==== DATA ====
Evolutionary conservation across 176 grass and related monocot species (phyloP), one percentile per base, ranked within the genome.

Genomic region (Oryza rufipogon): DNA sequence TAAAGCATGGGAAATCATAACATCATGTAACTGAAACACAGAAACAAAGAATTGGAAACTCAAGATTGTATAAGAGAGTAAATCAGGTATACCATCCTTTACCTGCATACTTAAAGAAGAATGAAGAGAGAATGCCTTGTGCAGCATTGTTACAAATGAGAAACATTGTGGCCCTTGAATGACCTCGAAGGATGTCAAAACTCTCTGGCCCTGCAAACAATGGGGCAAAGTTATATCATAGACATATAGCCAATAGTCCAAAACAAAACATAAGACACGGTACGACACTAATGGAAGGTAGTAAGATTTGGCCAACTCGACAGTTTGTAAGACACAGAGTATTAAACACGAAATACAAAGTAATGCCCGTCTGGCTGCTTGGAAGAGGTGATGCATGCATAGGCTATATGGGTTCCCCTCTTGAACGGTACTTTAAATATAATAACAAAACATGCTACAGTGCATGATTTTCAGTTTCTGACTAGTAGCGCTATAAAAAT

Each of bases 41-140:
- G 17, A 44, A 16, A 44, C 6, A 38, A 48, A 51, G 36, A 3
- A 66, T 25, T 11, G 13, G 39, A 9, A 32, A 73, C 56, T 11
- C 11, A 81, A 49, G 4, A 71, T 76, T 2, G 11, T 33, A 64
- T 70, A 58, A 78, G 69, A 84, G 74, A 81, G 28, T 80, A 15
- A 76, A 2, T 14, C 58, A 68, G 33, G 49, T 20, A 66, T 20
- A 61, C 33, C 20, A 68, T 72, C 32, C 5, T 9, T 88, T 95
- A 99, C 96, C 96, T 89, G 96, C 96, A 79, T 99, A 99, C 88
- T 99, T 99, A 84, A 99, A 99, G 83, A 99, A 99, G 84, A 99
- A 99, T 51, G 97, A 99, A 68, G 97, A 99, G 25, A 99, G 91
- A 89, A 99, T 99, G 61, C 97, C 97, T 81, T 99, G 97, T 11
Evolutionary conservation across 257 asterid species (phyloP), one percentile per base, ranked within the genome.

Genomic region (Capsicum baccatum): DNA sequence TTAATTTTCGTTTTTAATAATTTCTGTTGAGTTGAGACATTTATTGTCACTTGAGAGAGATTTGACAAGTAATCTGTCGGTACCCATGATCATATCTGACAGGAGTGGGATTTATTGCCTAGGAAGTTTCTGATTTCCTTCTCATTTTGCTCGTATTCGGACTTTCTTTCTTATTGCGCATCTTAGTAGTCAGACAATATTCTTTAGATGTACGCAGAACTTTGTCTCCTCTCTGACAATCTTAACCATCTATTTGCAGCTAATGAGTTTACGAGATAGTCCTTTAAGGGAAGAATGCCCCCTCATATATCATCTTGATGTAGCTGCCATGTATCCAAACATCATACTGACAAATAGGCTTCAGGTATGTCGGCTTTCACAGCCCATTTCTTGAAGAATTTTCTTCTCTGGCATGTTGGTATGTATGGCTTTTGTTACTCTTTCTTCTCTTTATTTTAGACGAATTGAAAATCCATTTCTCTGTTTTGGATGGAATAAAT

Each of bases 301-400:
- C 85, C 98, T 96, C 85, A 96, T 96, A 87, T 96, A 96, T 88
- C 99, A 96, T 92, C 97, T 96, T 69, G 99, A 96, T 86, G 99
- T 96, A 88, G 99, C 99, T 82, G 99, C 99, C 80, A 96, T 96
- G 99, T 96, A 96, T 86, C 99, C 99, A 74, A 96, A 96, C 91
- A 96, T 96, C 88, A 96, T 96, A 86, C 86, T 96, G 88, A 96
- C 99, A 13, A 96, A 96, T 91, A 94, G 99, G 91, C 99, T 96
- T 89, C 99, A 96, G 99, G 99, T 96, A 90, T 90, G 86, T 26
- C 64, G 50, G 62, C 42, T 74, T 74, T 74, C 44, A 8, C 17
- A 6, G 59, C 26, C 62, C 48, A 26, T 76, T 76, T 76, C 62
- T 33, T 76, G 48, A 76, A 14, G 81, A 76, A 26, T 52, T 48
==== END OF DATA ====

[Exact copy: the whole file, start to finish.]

Evolutionary conservation across 176 grass and related monocot species (phyloP), one percentile per base, ranked within the genome.

Genomic region (Oryza rufipogon): DNA sequence TAAAGCATGGGAAATCATAACATCATGTAACTGAAACACAGAAACAAAGAATTGGAAACTCAAGATTGTATAAGAGAGTAAATCAGGTATACCATCCTTTACCTGCATACTTAAAGAAGAATGAAGAGAGAATGCCTTGTGCAGCATTGTTACAAATGAGAAACATTGTGGCCCTTGAATGACCTCGAAGGATGTCAAAACTCTCTGGCCCTGCAAACAATGGGGCAAAGTTATATCATAGACATATAGCCAATAGTCCAAAACAAAACATAAGACACGGTACGACACTAATGGAAGGTAGTAAGATTTGGCCAACTCGACAGTTTGTAAGACACAGAGTATTAAACACGAAATACAAAGTAATGCCCGTCTGGCTGCTTGGAAGAGGTGATGCATGCATAGGCTATATGGGTTCCCCTCTTGAACGGTACTTTAAATATAATAACAAAACATGCTACAGTGCATGATTTTCAGTTTCTGACTAGTAGCGCTATAAAAAT

Each of bases 41-140:
- G 17, A 44, A 16, A 44, C 6, A 38, A 48, A 51, G 36, A 3
- A 66, T 25, T 11, G 13, G 39, A 9, A 32, A 73, C 56, T 11
- C 11, A 81, A 49, G 4, A 71, T 76, T 2, G 11, T 33, A 64
- T 70, A 58, A 78, G 69, A 84, G 74, A 81, G 28, T 80, A 15
- A 76, A 2, T 14, C 58, A 68, G 33, G 49, T 20, A 66, T 20
- A 61, C 33, C 20, A 68, T 72, C 32, C 5, T 9, T 88, T 95
- A 99, C 96, C 96, T 89, G 96, C 96, A 79, T 99, A 99, C 88
- T 99, T 99, A 84, A 99, A 99, G 83, A 99, A 99, G 84, A 99
- A 99, T 51, G 97, A 99, A 68, G 97, A 99, G 25, A 99, G 91
- A 89, A 99, T 99, G 61, C 97, C 97, T 81, T 99, G 97, T 11
Evolutionary conservation across 257 asterid species (phyloP), one percentile per base, ranked within the genome.

Genomic region (Capsicum baccatum): DNA sequence TTAATTTTCGTTTTTAATAATTTCTGTTGAGTTGAGACATTTATTGTCACTTGAGAGAGATTTGACAAGTAATCTGTCGGTACCCATGATCATATCTGACAGGAGTGGGATTTATTGCCTAGGAAGTTTCTGATTTCCTTCTCATTTTGCTCGTATTCGGACTTTCTTTCTTATTGCGCATCTTAGTAGTCAGACAATATTCTTTAGATGTACGCAGAACTTTGTCTCCTCTCTGACAATCTTAACCATCTATTTGCAGCTAATGAGTTTACGAGATAGTCCTTTAAGGGAAGAATGCCCCCTCATATATCATCTTGATGTAGCTGCCATGTATCCAAACATCATACTGACAAATAGGCTTCAGGTATGTCGGCTTTCACAGCCCATTTCTTGAAGAATTTTCTTCTCTGGCATGTTGGTATGTATGGCTTTTGTTACTCTTTCTTCTCTTTATTTTAGACGAATTGAAAATCCATTTCTCTGTTTTGGATGGAATAAAT

Each of bases 301-400:
- C 85, C 98, T 96, C 85, A 96, T 96, A 87, T 96, A 96, T 88
- C 99, A 96, T 92, C 97, T 96, T 69, G 99, A 96, T 86, G 99
- T 96, A 88, G 99, C 99, T 82, G 99, C 99, C 80, A 96, T 96
- G 99, T 96, A 96, T 86, C 99, C 99, A 74, A 96, A 96, C 91
- A 96, T 96, C 88, A 96, T 96, A 86, C 86, T 96, G 88, A 96
- C 99, A 13, A 96, A 96, T 91, A 94, G 99, G 91, C 99, T 96
- T 89, C 99, A 96, G 99, G 99, T 96, A 90, T 90, G 86, T 26
- C 64, G 50, G 62, C 42, T 74, T 74, T 74, C 44, A 8, C 17
- A 6, G 59, C 26, C 62, C 48, A 26, T 76, T 76, T 76, C 62
- T 33, T 76, G 48, A 76, A 14, G 81, A 76, A 26, T 52, T 48